Vaping may not be a gateway to long-term cigarette use for adolescents, a new study published in JAMA Network Open suggests.
Many studies have found that youth who vape are more likely to take up cigarette smoking, but whether that new habit lasts for a month or a lifetime has been unclear.
The percentage of adolescents who move on to smoking after starting to vape remains low, and those who do start smoking are unlikely to continue doing so for a long time, the new research shows.
"If they simply experiment with smoking but do not continue, their risks of smoking-related adverse health outcomes are low," said Ruoyan Sun, PhD, assistant professor with the Department of Health Policy and Organization at the University of Alabama at Birmingham and the study's lead author. "But if they do become regular or established smokers, then the risks can be substantial."
Sun and her colleagues analyzed data from several waves of the longitudinal Population Assessment of Tobacco and Health (PATH) study. Participants included 8671 children and adolescents aged 12 to 17 years. Among teens who had ever vaped, 6% began smoking cigarettes and continued to smoke in the subsequent 3 years, the researchers found (95% CI, 4.5% to 8.0%), compared with 1.1% among teens who never vaped (95% CI, 0.8% to 1.3%).
"The real concern is whether vaping is inducing significant numbers of young people to become confirmed smokers," said Sun. "The answer is that it does not."
Previous studies using PATH data have suggested that adolescents who use e-cigarettes are up to 3.5 times more likely than nonusers to start smoking tobacco cigarettes and that they may continue to use both products.
But in the new study, despite the low overall number of cigarette smokers, those in the group who used e-cigarettes were 81% more likely to continue smoking tobacco cigarettes after 3 years, compared to those who did not use e-cigarettes, researchers found (95% CI, 1.03 – 3.18).
Rachel Boykan, MD, clinical professor of pediatrics and attending physician at Stony Brook Children's Hospital, in Stony Brook, New York, said that despite the findings, the overall messaging to patients remains the same: Vaping is linked to smoking.
"There is still a risk of initiation smoking among e-cigarette users ― that is the take-home message," Boykan, who was not affiliated with the study, said. "No risk of smoking initiation is acceptable. And of course, as we are learning, there are significant health risks with e-cigarette use alone."
Among the entire group of teens, approximately 4% of the adolescents began smoking cigarettes; only 2.5% continued to smoke in the subsequent 3 years, the researchers found.
"Based on our odds ratio result, e-cigarette users are more likely to report continued cigarette smoking," said Sun. "However, the risk differences were not significant."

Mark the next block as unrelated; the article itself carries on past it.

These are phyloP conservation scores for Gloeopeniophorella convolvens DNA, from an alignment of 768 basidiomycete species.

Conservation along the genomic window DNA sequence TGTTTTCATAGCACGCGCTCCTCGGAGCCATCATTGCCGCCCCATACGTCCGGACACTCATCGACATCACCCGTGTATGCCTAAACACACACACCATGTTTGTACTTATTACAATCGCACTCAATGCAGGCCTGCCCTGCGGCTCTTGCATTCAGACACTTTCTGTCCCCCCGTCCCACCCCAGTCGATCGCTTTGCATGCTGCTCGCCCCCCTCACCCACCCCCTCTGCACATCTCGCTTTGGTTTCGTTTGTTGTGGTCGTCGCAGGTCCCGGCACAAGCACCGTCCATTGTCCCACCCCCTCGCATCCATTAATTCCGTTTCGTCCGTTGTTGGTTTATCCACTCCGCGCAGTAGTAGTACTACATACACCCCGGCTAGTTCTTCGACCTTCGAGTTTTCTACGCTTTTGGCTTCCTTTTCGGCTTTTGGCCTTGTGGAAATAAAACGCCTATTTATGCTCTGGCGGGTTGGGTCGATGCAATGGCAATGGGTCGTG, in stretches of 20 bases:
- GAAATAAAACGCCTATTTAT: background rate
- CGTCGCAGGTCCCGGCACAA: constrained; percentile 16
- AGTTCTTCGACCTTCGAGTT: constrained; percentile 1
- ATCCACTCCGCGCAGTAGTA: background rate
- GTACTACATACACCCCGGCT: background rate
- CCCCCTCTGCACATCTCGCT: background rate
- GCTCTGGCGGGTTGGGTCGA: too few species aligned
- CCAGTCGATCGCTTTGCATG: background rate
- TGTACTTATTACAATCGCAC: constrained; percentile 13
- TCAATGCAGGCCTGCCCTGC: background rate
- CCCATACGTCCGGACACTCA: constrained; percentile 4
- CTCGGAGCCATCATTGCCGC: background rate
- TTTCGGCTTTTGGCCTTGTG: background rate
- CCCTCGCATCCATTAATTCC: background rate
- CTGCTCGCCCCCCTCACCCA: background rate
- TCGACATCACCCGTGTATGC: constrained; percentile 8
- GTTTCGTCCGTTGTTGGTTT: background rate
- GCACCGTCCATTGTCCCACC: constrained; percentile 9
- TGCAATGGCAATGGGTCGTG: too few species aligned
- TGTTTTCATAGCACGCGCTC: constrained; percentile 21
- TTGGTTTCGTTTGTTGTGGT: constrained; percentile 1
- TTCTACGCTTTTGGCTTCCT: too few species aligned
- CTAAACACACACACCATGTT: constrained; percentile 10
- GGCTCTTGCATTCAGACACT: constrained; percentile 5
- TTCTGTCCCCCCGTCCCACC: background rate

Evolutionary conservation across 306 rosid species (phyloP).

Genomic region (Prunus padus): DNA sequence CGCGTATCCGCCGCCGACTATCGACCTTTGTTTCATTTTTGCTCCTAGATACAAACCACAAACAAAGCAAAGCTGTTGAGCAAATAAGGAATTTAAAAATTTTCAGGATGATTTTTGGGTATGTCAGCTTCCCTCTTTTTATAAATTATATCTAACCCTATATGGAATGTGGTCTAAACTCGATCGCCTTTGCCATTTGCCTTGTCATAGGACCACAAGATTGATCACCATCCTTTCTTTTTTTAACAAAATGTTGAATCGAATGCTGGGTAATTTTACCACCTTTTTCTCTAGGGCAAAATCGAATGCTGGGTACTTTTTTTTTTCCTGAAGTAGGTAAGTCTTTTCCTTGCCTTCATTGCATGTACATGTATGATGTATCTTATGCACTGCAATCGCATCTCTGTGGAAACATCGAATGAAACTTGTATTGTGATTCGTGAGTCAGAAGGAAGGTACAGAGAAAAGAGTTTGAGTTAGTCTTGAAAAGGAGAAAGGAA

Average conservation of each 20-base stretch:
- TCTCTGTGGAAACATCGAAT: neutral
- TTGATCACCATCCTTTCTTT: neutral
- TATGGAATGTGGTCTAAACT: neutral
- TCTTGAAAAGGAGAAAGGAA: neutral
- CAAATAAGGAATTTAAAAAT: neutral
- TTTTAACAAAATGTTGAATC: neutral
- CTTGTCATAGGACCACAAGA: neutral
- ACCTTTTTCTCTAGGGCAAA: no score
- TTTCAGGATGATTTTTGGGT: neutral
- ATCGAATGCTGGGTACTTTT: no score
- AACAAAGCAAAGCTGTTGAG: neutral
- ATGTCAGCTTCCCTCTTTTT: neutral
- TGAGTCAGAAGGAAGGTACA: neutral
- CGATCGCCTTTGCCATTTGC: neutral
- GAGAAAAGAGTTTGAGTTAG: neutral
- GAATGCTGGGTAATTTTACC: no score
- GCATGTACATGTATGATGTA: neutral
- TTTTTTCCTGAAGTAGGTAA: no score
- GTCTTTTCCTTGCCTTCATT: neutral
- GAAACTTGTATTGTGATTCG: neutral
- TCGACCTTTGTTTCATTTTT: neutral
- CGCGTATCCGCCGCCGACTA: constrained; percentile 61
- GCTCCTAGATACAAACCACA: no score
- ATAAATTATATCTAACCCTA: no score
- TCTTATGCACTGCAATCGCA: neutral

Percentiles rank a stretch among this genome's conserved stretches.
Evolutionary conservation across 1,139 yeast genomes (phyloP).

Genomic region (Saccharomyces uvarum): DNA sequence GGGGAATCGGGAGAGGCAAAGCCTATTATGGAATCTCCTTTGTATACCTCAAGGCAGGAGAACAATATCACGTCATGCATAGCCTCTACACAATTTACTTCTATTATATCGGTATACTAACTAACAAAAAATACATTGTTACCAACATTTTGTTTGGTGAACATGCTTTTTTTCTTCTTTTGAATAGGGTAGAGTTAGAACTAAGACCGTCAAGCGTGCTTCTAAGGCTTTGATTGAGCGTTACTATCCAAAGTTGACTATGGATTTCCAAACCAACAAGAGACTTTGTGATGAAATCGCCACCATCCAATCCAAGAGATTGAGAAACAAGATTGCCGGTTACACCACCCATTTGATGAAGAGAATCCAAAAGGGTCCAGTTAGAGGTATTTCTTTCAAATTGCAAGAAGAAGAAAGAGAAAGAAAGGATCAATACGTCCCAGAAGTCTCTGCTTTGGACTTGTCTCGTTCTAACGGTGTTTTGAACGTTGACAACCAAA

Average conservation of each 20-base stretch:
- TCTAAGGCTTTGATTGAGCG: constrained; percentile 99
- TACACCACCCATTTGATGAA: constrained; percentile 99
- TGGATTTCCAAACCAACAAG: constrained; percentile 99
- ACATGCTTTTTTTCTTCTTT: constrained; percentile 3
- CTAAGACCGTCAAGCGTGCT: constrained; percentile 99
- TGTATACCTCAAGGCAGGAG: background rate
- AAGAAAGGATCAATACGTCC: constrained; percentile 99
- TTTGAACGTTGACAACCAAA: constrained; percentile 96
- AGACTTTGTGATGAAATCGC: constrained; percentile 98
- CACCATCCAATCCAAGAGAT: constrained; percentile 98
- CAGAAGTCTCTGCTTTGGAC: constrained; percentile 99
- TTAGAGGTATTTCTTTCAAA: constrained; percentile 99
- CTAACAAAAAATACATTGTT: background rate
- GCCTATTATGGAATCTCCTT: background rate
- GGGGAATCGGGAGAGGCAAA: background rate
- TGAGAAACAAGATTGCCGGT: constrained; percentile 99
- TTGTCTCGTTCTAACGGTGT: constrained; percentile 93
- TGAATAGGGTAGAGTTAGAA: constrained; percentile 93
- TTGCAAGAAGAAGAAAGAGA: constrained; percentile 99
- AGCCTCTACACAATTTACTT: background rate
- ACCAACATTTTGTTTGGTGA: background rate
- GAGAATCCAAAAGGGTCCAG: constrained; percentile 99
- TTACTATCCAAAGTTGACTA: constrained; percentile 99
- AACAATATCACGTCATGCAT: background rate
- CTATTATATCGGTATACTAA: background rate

The low numbers of teens who continued to smoke also suggests that adolescents are more likely to quit than become long-term smokers.
Nicotine dependence may adversely affect the ability of adolescents to learn, remember, and maintain attention. Early research has suggested that long-term e-cigarette smokers may be at increased risk of developing some of the same conditions as tobacco smokers, such as chronic lung disease.
Brian Jenssen, MD, a pediatrician at Children's Hospital of Philadelphia and assistant professor in the Perelman School of Medicine at the University of Pennsylvania, said that the analysis is limited in part because it does not include changes in smoking and vaping trends since the pandemic started, "which seems to have increased the risk of smoking and vaping use," he said.
Data from the 2022 National Youth Tobacco survey found that although the rate of middle school and high school students who begin to use e-cigarettes has steadily decreased during the past two decades, those who vape report using the devices more frequently.
Subsequent use of cigarettes is also only one measure of risk from vapes.
"The goal isn't just about cigarettes," said Jenssen, who was not affiliated with the new study. "The goal is about helping children live tobacco- and nicotine-free lives, and there seems to be an increasing intensity of use, which is causing its own health risks."
The current study findings do not change how clinicians should counsel their patients, and they should continue to advise teens to abstain from vaping, he added.
Sun said it's common for youth to experiment with multiple tobacco products.
"Clinicians should continue to monitor youth tobacco-use behaviors, but with their concern being focused on youthful patients who sustain smoking instead of just trying cigarettes," she said
Some of the study authors received support from the National Cancer Institute of the National Institutes of Health and the US Food and Drug Administration's Center for Tobacco Products.
JAMA Netw Open. Published online March 27, 2023. Full text
Lara Salahi is a journalist living in Boston.
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Image 1: The University of Alabama at Birmingham
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Cite this: Is Vaping a Gateway to Cigarettes for Kids? - Medscape - Apr 03, 2023.